In any event basic maths and common sense says put the Dundalk service first - 900 passengers gratuitously delayed by at least 13 minutes versus a potential 3 minute delay to perhaps 700 passengers on the DART. The 0802 is normally one of the heavier loading DARTs as it picks up passengers at Connolly off the 0700 from Dundalk and (frequently) the 0745 from Maynooth.

Because of yesterday's nonsense passengers who turned up at Drogheda for the 0712 didn't reach Tara Street until 0844. Incidentally the 0712 from Drogheda had about 1600 passengers on board arrivin Connolly.

This DART first policy is taken to ludicrous extremes with northbound Belfast and commuter trains often severely delayed for a DART with a fraction of the numbers.

Irish Rail need to come up with an operating model far more sophisticated than the currently pathetically inadequate approach which they cuirrently employ. Otherwise see even more higher revenue traffic seep away to alternate modes.
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Unread 23-01-2013, 15:24   #9
Mark Gleeson
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Lets stop with the random made up numbers

The manufacturer max load on a 29k is 1240 per 8 coach set, at 1600 it would be beyond crush limits, it won't fit
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Unread 23-01-2013, 19:50   #10
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Lets stop with the random made up numbers

The manufacturer max load on a 29k is 1240 per 8 coach set, at 1600 it would be beyond crush limits, it won't fit
They do feel a bit beyond crush, Japanese style with people passing out, on a bad day when there's a missing or badly delayed service. Wouldn't mind knowing what the actual head count is on a day like that.
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Unread 23-01-2013, 20:09   #11
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I am confident that my my estimate is very close, suggest you ask your contacts in Irish Rail for CCTV of the 0712 from Drogheda arriving in Connolly.

As a matter of interest the crush load capacity for a 4-car 2900 is 819, 185 seated and 634 standing. Doing the maths again, the crush load capacity for an 8-car is therefore 1638.

Did you perhaps forget the seated passengers ?

Last edited by Inniskeen : 23-01-2013 at 20:12.
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Unread 23-01-2013, 21:33   #12
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Did you perhaps forget the seated passengers ?
Are you counting the children stowed away on the overhead baggage shelf?
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Unread 24-01-2013, 00:44   #13
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There were none in the category you mention (to the best of my knowledge), but on other occasions I have seen (and photographed) passengers stowed in the luggage spaces on both ICRs and Dublin/Belfast Enterprise services.

I have also frequently seen passengers on busier services take refuge in the toilets to escape the madding crowds.

Last edited by Inniskeen : 24-01-2013 at 00:47.
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Unread 24-01-2013, 11:40   #14
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DART is assigned priority as its close to 40% of Irish Rail's business and there is little scope to recover if a delay occurs, so holding a train in Howth Junction will mean late arrival Bray which in turn ripples back
What does this 40% figure mean? Is this by numbers of passengers, revenue or profit (as if)? If by revenue, then the priority is justified - if by number of passengers it is not really justified as the Enterprise first class passenger is going to pay about 30 times the price of a DART ticket. In any normal business, this customer would thus be 30 times as important.
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Unread 24-01-2013, 15:12   #15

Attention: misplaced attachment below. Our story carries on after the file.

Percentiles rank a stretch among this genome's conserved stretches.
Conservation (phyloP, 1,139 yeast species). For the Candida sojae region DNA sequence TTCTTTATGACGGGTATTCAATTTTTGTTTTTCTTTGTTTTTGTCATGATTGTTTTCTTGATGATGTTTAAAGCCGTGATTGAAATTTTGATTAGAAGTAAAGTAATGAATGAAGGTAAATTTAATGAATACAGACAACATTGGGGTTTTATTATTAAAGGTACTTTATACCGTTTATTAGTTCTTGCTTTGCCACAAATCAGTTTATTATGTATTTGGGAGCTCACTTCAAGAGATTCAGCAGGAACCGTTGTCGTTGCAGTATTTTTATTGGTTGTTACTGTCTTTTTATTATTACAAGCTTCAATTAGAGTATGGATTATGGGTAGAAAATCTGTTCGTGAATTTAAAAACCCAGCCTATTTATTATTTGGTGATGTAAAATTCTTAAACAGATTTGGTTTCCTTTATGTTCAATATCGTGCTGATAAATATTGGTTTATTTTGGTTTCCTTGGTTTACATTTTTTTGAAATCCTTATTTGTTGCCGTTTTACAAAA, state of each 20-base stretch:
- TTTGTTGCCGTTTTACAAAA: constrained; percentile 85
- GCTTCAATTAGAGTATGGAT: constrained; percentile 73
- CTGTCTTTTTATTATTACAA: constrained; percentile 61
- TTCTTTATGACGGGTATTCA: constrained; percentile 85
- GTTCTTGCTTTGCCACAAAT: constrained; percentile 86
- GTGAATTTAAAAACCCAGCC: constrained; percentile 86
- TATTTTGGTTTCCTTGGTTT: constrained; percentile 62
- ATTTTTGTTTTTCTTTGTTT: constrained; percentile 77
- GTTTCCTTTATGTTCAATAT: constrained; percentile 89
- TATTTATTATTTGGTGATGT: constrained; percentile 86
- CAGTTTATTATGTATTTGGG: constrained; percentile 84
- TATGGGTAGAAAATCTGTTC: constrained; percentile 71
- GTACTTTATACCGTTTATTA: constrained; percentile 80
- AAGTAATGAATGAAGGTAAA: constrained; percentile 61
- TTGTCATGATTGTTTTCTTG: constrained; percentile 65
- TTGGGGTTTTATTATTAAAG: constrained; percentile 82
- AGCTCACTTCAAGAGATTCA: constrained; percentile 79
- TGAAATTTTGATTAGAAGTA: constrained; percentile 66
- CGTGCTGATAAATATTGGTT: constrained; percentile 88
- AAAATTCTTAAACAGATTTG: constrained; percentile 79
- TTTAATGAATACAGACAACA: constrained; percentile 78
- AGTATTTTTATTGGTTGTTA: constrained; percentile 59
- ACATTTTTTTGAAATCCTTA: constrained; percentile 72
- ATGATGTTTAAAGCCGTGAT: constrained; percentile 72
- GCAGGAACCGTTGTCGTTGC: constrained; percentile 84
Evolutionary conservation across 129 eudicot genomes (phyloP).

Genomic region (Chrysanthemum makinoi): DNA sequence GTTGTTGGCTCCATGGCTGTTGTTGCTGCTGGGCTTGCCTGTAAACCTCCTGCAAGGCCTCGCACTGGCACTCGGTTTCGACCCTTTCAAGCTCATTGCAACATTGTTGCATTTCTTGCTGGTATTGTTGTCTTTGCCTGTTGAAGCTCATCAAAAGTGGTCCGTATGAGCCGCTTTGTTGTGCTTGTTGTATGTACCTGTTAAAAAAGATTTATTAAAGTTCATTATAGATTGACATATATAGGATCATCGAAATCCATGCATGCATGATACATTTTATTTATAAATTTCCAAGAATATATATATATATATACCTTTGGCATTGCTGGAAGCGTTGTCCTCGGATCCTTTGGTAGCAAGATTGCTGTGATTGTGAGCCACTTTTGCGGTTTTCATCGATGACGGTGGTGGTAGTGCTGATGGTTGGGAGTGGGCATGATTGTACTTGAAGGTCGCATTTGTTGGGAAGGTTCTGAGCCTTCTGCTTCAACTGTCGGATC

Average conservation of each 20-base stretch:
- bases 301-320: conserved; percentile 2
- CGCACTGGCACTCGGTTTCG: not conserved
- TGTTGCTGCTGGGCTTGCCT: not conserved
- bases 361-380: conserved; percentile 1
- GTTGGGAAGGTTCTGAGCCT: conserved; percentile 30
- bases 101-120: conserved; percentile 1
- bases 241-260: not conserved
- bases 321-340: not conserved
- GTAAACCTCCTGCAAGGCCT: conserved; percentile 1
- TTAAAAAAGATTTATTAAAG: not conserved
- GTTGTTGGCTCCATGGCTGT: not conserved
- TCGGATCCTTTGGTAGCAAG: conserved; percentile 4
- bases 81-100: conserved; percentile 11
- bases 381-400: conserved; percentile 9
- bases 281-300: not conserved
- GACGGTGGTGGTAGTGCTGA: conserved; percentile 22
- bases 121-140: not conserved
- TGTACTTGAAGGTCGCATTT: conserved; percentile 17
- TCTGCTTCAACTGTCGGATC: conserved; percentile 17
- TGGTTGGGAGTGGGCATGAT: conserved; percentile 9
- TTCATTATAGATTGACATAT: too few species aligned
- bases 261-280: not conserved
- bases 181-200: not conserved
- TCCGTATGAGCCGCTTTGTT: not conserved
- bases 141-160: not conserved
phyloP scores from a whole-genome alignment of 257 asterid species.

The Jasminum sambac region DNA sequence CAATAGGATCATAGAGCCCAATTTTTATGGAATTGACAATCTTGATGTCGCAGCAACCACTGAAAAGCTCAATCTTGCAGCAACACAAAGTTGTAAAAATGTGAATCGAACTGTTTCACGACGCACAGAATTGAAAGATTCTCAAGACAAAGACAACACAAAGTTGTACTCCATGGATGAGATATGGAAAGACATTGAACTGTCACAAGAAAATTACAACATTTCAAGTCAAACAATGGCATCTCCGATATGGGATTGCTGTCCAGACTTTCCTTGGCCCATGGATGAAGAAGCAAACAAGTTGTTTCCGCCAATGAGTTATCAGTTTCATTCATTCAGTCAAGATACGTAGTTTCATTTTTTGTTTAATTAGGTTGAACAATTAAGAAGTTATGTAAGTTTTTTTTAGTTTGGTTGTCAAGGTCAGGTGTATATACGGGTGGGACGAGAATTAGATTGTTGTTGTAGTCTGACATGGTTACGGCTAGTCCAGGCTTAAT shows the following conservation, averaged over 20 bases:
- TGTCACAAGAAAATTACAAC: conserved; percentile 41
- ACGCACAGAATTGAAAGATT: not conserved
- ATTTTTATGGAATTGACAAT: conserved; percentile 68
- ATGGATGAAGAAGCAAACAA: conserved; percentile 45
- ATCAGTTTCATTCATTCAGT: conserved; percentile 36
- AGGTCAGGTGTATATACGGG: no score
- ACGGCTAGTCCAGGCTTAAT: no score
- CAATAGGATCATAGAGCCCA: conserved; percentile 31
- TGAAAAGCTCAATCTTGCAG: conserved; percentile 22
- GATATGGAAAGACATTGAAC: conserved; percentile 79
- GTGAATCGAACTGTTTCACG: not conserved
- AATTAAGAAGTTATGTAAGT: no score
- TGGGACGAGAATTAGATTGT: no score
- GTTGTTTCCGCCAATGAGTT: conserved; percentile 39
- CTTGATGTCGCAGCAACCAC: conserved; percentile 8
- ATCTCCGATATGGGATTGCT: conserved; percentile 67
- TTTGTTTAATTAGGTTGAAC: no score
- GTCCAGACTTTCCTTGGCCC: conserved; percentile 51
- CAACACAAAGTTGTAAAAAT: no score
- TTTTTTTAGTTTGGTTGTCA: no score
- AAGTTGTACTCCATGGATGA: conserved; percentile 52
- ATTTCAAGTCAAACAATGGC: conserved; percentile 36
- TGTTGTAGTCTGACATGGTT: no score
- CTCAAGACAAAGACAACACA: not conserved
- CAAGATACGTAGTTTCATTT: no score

Mark Gleeson
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Through Connolly DART is close to 70% of business by volume

Its the least loss making part of the business and has delivered a profit in the past. Plus its a mass transit system so holding a train to sneak a delayed train in results in a ripple which results in overcrowding situations, delayed arrival at destination and then delayed departure. On a regular basis when my morning DART is late a Maynooth train is allowed ahead of us, DART was late missed its slot

By timetable Commuter/Intercity are for the most part allocated a path which is fast, if they are late then the fun begins.

From my experience a large portion of delays on DART can be traced to an commuter/intercity delay, late Rosslare train, incoming train from Maynooth and so on. Both major delays I have had this week were directly traced to these cases.

Howth Junction works on first come first served, unless manually overridden, so first train in section gets the junction
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Unread 25-01-2013, 08:00   #16
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DART is nothing like 70% of the business at Connolly, a reality that has yet to dawn on either Irish Rail or yourself. In 2011 the published figures (see CSO website) for DART patronage was 16.793 million journeys while the corresponding figure for other Dublin suburban services was 10.861 muillion.

As almost all carryings into Heuston (apart perhaps from Sallins to Parkwest) are classed as intercity the non DART figures essentially refer to services on the Connolly side. DART therefore accounts for about 61% of the traffic by volume. Given that "Intercity" traffic into Connolly is not included in these figures the DART proportion declines further.

While the vast majority of non DART Dublin suburban traffic passes through Connolly (Maynooth and Northern), this is not the case for DART with by far the larger portion of traffic on the southside being handled at Pearse, Tara Street, Grand Canal Dock and Lansdowne Road.

At Howth Junction the vast majority of traffic is coming off the mainline and the majority of that is on non-DART services.

As regards DARTs being held for late running commuter services, my experience is generally directly the opposite. At Pearse northbound (peak and off-peak) it is absolutely routine for DARTs to be allowed to precede commuter trains originating there whose departure time has already well past. In other words the pattern would be a DART, 10-15 minutes later another DART (maybe to Malahide), 3 minutes later a commuter service (to Drogheda or Dundalk). Frequently the commuter service (often an 8-car formation and typically busier than the 4 or 6 car DART immediatelly ahead of it) will be anything from 5 to 8 minutes late and be carrying twice the DART loading.

This type of operation is brainless and unsustainable.